Texas reports difficulties in getting vaccine


“Bridger placed the onus for the lag in vaccinations squarely on Operation Warp Speed, the federal government’s public-private effort to speed the development and distribution of the vaccines. The state, she said, is dependent on allocations from the federal government.”

55 thoughts on “Texas reports difficulties in getting vaccine

  1. Paywalled for me, can’t read. My question is: How, exactly is the federal allocation program causing problems?


    1. San Antonio’s city manager says they are not receiving their allotted amounts.

      Here is the thing, however. Yes, the roll out is slow in many, if not most places. But it is a massive undertaking. And it is complicated by the raging surges that are overwhelming some healthcare systems.

      The feds over promised and under delivered, a classic SNAFU for any institution, public or private. And without at least some info from task force briefings or presidential pressers or anyone in charge, we are in the dark.

      Liked by 2 people

      1. RE: “San Antonio’s city manager says they are not receiving their allotted amounts.”

        In other words, its a “he said/she said story.”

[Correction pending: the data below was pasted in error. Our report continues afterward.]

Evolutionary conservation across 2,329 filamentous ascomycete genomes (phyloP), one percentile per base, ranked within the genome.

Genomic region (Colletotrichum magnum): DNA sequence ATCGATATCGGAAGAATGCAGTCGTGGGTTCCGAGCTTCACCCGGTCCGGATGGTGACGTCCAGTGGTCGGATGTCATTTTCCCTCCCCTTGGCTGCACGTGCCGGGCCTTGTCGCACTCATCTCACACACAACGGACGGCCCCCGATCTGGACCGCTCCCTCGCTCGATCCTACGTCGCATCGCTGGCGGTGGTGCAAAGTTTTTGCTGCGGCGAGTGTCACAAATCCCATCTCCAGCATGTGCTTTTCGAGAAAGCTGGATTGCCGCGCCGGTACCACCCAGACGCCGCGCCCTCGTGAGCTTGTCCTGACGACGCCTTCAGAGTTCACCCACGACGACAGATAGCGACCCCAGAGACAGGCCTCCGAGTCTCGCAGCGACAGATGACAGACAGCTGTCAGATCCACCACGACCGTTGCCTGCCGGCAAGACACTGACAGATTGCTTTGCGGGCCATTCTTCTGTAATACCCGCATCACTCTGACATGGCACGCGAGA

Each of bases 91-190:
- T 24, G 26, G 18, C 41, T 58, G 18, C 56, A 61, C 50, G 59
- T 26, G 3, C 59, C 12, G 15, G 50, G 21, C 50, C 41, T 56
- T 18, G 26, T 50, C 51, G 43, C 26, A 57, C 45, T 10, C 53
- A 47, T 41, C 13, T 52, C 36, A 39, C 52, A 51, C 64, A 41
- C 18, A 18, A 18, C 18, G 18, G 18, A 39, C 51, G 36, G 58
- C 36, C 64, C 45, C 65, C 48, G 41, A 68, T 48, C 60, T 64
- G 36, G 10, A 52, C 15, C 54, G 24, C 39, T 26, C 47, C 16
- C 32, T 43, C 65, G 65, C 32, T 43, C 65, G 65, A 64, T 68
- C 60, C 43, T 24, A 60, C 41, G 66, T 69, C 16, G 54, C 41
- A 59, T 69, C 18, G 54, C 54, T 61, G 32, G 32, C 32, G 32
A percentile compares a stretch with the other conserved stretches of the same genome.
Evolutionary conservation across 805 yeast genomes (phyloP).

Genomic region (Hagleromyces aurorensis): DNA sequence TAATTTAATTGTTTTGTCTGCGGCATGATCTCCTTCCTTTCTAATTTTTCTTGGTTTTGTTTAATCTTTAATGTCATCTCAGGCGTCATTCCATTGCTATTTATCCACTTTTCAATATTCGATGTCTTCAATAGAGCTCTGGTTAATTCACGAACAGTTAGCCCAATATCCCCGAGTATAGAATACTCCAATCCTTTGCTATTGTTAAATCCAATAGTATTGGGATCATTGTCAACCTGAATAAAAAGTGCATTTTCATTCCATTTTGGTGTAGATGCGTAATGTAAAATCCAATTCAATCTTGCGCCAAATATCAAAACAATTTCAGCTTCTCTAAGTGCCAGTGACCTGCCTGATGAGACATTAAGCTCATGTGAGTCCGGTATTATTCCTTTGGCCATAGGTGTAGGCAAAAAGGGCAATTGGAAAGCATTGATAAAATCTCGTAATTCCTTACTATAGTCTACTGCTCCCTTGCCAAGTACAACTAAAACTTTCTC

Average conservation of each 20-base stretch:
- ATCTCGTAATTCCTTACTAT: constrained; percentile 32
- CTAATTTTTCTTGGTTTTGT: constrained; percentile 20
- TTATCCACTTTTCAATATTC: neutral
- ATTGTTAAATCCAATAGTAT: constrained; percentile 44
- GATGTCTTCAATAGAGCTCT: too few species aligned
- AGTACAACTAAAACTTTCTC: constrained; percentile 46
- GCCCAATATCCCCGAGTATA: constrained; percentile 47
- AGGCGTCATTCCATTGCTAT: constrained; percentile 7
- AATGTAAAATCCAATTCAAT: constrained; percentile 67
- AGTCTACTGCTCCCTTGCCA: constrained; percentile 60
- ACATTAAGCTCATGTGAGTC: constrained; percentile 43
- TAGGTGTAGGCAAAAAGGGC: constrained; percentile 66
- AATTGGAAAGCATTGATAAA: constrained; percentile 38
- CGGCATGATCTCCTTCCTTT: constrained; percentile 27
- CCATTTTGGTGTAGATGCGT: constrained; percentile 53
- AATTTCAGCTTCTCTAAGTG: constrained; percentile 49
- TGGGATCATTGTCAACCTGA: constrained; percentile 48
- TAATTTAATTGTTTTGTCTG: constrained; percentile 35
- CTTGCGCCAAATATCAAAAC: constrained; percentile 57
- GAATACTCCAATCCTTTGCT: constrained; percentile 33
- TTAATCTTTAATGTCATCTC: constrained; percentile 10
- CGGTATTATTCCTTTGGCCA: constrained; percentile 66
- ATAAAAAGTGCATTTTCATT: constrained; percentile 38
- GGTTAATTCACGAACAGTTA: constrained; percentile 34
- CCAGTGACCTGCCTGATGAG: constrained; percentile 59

Maybe the city manager doesn’t know that the allotments come in two parts: first dose, second dose. Second doses are being held in reserve until they are needed by the first-dose recipients.


          1. I think there is little reason to believe that the SNAFU — if it even exists — is significant.


          2. Probably in the long run. I think that when the administration touted 20 million by the end of the year, it set expectations way too high.

            Liked by 2 people

  2. With staff leaving, cabinet secretaries resigning and an AWOL president, who is running the show?

    Biden takes over in 11 days, but the transition will be about 2 1/2 months behind. No big deal except that we are losing around 4,000 folks per day. About 1.2 per thousand Americans have died so far. Near the top of all countries.

    So there is some urgency one would think.

    Liked by 2 people

    1. OWS is being run by a 4 star general and he isn’t going anywhere.

      In any case, what seems to be forgotten is that the Federal government cannot allocate doses not yet manufactured, and Pfizer is running behind.

      Of course, that could be remedied by releasing the AstraZenica vaccine as Britain has.

      Or by delaying the 2nd dose by a few weeks, as Britain has,

      But the FDA is more concerned with its playbook than saving lives.


      1. The distribution plan is being run by the 4-star.